A Look at the Beauty of — and Dangers Facing — America’s Coasts

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Photos from the various sites chosen for the NOAA’s coastal resiliency grants.

By Jared Keller

On Wednesday, the National Oceanic and Atmospheric Administration announced $8 million in grants for a slate of new “resiliency projects” in 11 sites across the United States.

The NOAA projects seem like regular conservation work — repairing coral reefs, marshes, floodplains, and whatnot — but they’re actually designed to protect coastal communities from the ravages of Mother Nature. In an era where superstorms like Hurricane Sandy seem increasingly common, major cities like New York are already investing in “chief resilience officers” to prepare for decades of gradual, grinding punishment wrought by climate change, but it’s smaller communities that are also at risk of ecological (and economic) losses — or worse.

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A marsh creation project stands near deteriorating wetlands on August 25th, 2015, in Plaquemines Parish, Louisiana. (Photo: Mario Tama/Getty Images)

For the NOAA, restoring that vital “natural infrastructure” is the first line of defense. “Americans who live on the coast face enormous risks when Mother Nature strikes; however, it is natural infrastructure — wetlands, marshes, floodplains, and coral reefs — that often serve as our best defense,” said NOAA Fisheries administrator Eileen Sobeck. “The selected projects will restore our natural barriers and help keep people, communities, and businesses safe.”

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Sout San Francisco Bay in 2006. (Photo: Ah Zut/Flickr)

More than half of the projects will focus on restoring floodplains, marshes, and wetlands in four states. One group, Ducks Unlimited, was awarded $1.5 million to transform more than 700 acres of old salt ponds at the southern tip of San Francisco Bay (a longtime focus of conservation efforts) into marshland meant to prevent flooding from ongoing sea-level rise. Another, the Redwood Community Action Agency, received just over $1 million for efforts to reduce flooding on critical agricultural tracts.

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A school of manini fish pass over a coral reef at Hanauma Bay on January 15th, 2005, in Honolulu, Hawaii. (Photo: Donald Miralle/Getty Images)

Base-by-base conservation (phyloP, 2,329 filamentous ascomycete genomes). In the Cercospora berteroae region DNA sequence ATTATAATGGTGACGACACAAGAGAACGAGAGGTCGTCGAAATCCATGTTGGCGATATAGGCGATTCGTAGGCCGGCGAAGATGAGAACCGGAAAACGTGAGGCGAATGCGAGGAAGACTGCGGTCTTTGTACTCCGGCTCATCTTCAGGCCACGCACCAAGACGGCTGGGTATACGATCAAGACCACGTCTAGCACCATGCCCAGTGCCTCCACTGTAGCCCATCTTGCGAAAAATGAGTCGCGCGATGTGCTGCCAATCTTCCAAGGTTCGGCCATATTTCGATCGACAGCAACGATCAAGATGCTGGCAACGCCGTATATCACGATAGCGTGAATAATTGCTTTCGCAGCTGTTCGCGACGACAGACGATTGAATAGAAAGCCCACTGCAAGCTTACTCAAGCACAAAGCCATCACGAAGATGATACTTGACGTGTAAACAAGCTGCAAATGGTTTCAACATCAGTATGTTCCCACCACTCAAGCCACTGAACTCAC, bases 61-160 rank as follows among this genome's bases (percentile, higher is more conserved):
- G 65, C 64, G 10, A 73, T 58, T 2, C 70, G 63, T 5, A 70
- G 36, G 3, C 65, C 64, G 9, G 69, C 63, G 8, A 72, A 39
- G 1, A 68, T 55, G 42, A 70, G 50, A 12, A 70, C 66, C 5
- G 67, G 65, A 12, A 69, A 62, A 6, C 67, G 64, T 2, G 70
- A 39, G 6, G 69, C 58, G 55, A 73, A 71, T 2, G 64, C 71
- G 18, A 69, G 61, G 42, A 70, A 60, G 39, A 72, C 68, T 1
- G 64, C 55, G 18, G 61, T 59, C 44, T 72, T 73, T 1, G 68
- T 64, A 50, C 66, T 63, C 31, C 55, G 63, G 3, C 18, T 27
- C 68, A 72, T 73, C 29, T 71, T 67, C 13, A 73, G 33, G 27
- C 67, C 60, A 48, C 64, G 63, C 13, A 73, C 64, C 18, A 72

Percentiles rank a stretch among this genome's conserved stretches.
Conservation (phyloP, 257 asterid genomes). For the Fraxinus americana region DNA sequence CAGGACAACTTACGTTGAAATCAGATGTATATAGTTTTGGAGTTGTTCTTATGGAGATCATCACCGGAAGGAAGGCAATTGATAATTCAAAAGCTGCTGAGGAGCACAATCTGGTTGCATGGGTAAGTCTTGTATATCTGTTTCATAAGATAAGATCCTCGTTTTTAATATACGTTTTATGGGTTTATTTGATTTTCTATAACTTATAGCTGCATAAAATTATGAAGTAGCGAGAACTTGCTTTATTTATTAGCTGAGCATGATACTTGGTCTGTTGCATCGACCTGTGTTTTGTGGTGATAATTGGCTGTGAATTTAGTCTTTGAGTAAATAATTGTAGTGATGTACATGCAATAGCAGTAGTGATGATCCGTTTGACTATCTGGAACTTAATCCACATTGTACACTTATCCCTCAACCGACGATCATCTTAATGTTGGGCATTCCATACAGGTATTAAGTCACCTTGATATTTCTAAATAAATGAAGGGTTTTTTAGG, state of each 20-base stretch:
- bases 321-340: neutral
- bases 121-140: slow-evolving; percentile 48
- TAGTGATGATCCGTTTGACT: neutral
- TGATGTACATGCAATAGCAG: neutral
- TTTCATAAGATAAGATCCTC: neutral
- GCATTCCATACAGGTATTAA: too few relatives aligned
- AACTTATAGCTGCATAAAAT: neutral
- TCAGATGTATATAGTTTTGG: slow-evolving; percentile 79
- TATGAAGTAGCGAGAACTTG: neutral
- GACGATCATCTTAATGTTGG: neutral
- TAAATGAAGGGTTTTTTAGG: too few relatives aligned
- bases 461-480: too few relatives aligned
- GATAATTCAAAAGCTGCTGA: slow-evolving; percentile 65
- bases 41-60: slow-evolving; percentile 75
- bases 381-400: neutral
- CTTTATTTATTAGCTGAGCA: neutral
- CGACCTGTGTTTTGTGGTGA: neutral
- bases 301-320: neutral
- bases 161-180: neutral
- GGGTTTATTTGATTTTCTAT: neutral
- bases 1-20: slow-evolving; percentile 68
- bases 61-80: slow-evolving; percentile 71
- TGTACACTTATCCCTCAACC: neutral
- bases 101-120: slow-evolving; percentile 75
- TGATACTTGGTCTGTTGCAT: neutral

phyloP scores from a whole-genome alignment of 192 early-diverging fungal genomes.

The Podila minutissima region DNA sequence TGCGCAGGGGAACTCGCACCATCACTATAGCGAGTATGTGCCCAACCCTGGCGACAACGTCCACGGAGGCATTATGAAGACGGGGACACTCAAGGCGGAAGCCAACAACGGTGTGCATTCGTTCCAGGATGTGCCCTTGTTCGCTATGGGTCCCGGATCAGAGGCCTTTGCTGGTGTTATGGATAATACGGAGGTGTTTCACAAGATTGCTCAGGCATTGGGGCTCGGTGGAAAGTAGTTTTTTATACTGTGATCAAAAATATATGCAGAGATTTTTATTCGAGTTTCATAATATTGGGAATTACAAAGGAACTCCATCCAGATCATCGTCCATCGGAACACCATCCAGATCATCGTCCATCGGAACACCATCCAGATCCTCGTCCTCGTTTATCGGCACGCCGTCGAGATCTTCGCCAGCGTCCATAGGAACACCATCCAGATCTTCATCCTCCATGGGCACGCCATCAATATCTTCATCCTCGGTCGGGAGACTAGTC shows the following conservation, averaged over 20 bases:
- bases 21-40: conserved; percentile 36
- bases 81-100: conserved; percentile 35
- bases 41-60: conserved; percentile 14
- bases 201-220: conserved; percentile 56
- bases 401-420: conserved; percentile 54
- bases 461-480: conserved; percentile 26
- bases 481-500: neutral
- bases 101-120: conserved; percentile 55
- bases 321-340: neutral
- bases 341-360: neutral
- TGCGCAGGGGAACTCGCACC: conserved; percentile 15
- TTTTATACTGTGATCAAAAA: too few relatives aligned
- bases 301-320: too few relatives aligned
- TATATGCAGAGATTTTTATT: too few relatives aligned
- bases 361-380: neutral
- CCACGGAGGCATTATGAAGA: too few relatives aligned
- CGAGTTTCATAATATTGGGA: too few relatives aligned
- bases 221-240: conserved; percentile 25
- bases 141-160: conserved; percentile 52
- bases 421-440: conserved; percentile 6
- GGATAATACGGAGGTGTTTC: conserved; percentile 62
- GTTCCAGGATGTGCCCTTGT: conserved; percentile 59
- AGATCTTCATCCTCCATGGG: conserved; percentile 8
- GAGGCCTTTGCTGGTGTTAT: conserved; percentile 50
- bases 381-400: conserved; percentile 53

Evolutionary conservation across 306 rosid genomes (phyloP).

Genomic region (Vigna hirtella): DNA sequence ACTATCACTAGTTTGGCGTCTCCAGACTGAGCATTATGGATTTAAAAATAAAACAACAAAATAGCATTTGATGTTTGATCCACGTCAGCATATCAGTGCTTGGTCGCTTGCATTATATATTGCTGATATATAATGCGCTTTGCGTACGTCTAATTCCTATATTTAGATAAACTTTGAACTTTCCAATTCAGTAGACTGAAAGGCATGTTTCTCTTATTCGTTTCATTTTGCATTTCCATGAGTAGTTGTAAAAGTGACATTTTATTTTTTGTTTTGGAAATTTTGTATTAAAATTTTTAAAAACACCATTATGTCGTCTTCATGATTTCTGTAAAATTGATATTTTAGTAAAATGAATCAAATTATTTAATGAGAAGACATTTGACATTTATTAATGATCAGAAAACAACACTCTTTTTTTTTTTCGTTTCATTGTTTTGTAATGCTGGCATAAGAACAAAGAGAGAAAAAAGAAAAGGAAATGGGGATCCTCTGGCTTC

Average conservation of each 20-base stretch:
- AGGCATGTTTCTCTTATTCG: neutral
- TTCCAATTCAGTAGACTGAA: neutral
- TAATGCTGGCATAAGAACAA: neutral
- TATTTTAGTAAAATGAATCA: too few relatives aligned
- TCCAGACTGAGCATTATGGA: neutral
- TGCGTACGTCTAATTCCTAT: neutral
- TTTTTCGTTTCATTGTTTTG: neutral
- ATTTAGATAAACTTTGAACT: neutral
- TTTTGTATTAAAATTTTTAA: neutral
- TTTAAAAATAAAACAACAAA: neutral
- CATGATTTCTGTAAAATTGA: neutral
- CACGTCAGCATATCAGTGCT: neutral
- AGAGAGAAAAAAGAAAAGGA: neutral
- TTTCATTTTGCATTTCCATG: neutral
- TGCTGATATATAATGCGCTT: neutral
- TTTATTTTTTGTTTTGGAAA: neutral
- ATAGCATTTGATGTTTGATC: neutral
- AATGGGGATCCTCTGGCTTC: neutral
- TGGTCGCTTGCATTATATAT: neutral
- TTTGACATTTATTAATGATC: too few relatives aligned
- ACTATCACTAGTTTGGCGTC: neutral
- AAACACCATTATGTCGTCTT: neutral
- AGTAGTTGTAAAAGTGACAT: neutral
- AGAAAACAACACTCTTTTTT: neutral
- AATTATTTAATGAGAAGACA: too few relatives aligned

Two projects in Florida and Hawaii will seek to restore coastal reef formations that play a critical role in deflecting waves and debris from storm systems and sustaining “economically important fisheries.” The remaining three projects will remove man-made dams and restore crucial animal habitats. The latter are in line with the agency’s ongoing habitat restoration efforts.

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Waves break in front of a destroyed amusement park wrecked by Hurricane Sandy on October 31st, 2012, in Seaside Heights, New Jersey. (Photo: Mario Tama/Getty Images)

Sadly, it’s more than likely these may be the last of the NOAA’s noble efforts to experiment with urban and rural resiliency strategies. According to Climate Central, the Department of the Interior’s resiliency programs currently include $200 million “to help communities such as those damaged by Hurricane Sandy to shore themselves against extreme weather, sea level rise and other impacts of climate change.”

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Ryan Zinke arrives at Trump Tower on December 12th, 2016, in New York City. (Photo: Drew Angerer/Getty Images)

While President-elect Donald Trump’s pick for Interior, Montana Representative Ryan Zinke, has a relatively strong record on conservation issues (despite his controversial record on fossil fuel extraction), it’s likely he’ll be deployed by Trump to make good on his promise of an oil and gas boom. Don’t expect members of the Trump White House to pay close attention to abstract resiliency proposals, even if they are essential — especially with a cabinet so allergic to the mere notion of climate change.

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